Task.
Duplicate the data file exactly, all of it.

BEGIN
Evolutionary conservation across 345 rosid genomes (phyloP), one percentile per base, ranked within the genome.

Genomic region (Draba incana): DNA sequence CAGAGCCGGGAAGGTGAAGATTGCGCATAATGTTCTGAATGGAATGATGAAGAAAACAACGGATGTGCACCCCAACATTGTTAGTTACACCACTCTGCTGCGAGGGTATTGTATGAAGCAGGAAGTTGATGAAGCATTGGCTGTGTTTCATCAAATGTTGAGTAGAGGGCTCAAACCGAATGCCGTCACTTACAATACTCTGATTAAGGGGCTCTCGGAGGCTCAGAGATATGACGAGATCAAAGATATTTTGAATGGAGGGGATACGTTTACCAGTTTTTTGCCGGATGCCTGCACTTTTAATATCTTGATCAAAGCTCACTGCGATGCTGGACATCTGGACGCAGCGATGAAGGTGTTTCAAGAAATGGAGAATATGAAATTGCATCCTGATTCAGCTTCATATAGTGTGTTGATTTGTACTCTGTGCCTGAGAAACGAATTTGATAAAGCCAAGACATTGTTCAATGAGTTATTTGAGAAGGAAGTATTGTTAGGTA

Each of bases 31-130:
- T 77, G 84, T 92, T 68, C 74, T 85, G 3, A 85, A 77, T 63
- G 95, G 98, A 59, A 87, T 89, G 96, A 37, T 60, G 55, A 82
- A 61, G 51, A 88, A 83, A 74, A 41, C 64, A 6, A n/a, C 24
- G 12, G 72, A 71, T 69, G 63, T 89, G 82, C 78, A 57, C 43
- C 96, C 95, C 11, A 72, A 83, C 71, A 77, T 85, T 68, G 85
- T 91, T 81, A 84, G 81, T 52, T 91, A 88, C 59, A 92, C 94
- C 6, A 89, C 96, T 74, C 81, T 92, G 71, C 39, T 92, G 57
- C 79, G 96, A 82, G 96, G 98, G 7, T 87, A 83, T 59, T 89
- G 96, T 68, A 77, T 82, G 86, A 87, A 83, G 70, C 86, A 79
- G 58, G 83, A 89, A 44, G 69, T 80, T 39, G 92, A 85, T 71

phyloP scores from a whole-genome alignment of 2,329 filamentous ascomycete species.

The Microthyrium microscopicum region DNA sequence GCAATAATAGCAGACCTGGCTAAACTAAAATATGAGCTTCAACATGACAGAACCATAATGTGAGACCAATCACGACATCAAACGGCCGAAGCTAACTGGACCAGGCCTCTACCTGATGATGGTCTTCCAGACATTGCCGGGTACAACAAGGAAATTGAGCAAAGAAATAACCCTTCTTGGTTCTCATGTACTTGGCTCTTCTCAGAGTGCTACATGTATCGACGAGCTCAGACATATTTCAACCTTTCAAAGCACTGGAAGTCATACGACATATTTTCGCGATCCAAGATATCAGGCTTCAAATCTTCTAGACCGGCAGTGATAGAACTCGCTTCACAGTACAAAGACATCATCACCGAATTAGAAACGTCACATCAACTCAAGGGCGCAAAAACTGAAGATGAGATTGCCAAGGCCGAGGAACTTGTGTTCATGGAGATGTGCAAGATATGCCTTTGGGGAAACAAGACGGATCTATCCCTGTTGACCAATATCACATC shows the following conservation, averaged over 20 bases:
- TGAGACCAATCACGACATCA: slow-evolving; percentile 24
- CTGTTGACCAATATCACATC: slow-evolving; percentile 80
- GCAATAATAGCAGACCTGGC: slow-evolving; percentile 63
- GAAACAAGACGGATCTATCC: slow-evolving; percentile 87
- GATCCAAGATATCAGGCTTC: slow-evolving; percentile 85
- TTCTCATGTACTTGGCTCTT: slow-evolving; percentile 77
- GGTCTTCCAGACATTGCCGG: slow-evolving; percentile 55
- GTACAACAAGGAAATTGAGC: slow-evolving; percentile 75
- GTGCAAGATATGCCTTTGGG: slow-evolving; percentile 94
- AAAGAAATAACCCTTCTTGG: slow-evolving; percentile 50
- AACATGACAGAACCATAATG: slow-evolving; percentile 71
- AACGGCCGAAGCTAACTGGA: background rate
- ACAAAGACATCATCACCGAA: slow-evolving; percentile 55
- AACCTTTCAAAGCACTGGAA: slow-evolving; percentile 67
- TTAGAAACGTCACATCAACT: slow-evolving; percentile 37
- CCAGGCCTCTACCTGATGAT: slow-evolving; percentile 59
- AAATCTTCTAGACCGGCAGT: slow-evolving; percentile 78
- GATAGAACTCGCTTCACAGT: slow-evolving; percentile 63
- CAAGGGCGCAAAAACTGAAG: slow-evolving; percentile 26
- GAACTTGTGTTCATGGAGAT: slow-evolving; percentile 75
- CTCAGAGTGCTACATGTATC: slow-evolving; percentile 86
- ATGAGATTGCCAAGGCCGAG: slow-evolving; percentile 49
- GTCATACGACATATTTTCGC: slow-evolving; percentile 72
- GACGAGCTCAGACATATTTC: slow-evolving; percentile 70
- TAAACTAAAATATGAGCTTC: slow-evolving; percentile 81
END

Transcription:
Evolutionary conservation across 345 rosid genomes (phyloP), one percentile per base, ranked within the genome.

Genomic region (Draba incana): DNA sequence CAGAGCCGGGAAGGTGAAGATTGCGCATAATGTTCTGAATGGAATGATGAAGAAAACAACGGATGTGCACCCCAACATTGTTAGTTACACCACTCTGCTGCGAGGGTATTGTATGAAGCAGGAAGTTGATGAAGCATTGGCTGTGTTTCATCAAATGTTGAGTAGAGGGCTCAAACCGAATGCCGTCACTTACAATACTCTGATTAAGGGGCTCTCGGAGGCTCAGAGATATGACGAGATCAAAGATATTTTGAATGGAGGGGATACGTTTACCAGTTTTTTGCCGGATGCCTGCACTTTTAATATCTTGATCAAAGCTCACTGCGATGCTGGACATCTGGACGCAGCGATGAAGGTGTTTCAAGAAATGGAGAATATGAAATTGCATCCTGATTCAGCTTCATATAGTGTGTTGATTTGTACTCTGTGCCTGAGAAACGAATTTGATAAAGCCAAGACATTGTTCAATGAGTTATTTGAGAAGGAAGTATTGTTAGGTA

Each of bases 31-130:
- T 77, G 84, T 92, T 68, C 74, T 85, G 3, A 85, A 77, T 63
- G 95, G 98, A 59, A 87, T 89, G 96, A 37, T 60, G 55, A 82
- A 61, G 51, A 88, A 83, A 74, A 41, C 64, A 6, A n/a, C 24
- G 12, G 72, A 71, T 69, G 63, T 89, G 82, C 78, A 57, C 43
- C 96, C 95, C 11, A 72, A 83, C 71, A 77, T 85, T 68, G 85
- T 91, T 81, A 84, G 81, T 52, T 91, A 88, C 59, A 92, C 94
- C 6, A 89, C 96, T 74, C 81, T 92, G 71, C 39, T 92, G 57
- C 79, G 96, A 82, G 96, G 98, G 7, T 87, A 83, T 59, T 89
- G 96, T 68, A 77, T 82, G 86, A 87, A 83, G 70, C 86, A 79
- G 58, G 83, A 89, A 44, G 69, T 80, T 39, G 92, A 85, T 71

phyloP scores from a whole-genome alignment of 2,329 filamentous ascomycete species.

The Microthyrium microscopicum region DNA sequence GCAATAATAGCAGACCTGGCTAAACTAAAATATGAGCTTCAACATGACAGAACCATAATGTGAGACCAATCACGACATCAAACGGCCGAAGCTAACTGGACCAGGCCTCTACCTGATGATGGTCTTCCAGACATTGCCGGGTACAACAAGGAAATTGAGCAAAGAAATAACCCTTCTTGGTTCTCATGTACTTGGCTCTTCTCAGAGTGCTACATGTATCGACGAGCTCAGACATATTTCAACCTTTCAAAGCACTGGAAGTCATACGACATATTTTCGCGATCCAAGATATCAGGCTTCAAATCTTCTAGACCGGCAGTGATAGAACTCGCTTCACAGTACAAAGACATCATCACCGAATTAGAAACGTCACATCAACTCAAGGGCGCAAAAACTGAAGATGAGATTGCCAAGGCCGAGGAACTTGTGTTCATGGAGATGTGCAAGATATGCCTTTGGGGAAACAAGACGGATCTATCCCTGTTGACCAATATCACATC shows the following conservation, averaged over 20 bases:
- TGAGACCAATCACGACATCA: slow-evolving; percentile 24
- CTGTTGACCAATATCACATC: slow-evolving; percentile 80
- GCAATAATAGCAGACCTGGC: slow-evolving; percentile 63
- GAAACAAGACGGATCTATCC: slow-evolving; percentile 87
- GATCCAAGATATCAGGCTTC: slow-evolving; percentile 85
- TTCTCATGTACTTGGCTCTT: slow-evolving; percentile 77
- GGTCTTCCAGACATTGCCGG: slow-evolving; percentile 55
- GTACAACAAGGAAATTGAGC: slow-evolving; percentile 75
- GTGCAAGATATGCCTTTGGG: slow-evolving; percentile 94
- AAAGAAATAACCCTTCTTGG: slow-evolving; percentile 50
- AACATGACAGAACCATAATG: slow-evolving; percentile 71
- AACGGCCGAAGCTAACTGGA: background rate
- ACAAAGACATCATCACCGAA: slow-evolving; percentile 55
- AACCTTTCAAAGCACTGGAA: slow-evolving; percentile 67
- TTAGAAACGTCACATCAACT: slow-evolving; percentile 37
- CCAGGCCTCTACCTGATGAT: slow-evolving; percentile 59
- AAATCTTCTAGACCGGCAGT: slow-evolving; percentile 78
- GATAGAACTCGCTTCACAGT: slow-evolving; percentile 63
- CAAGGGCGCAAAAACTGAAG: slow-evolving; percentile 26
- GAACTTGTGTTCATGGAGAT: slow-evolving; percentile 75
- CTCAGAGTGCTACATGTATC: slow-evolving; percentile 86
- ATGAGATTGCCAAGGCCGAG: slow-evolving; percentile 49
- GTCATACGACATATTTTCGC: slow-evolving; percentile 72
- GACGAGCTCAGACATATTTC: slow-evolving; percentile 70
- TAAACTAAAATATGAGCTTC: slow-evolving; percentile 81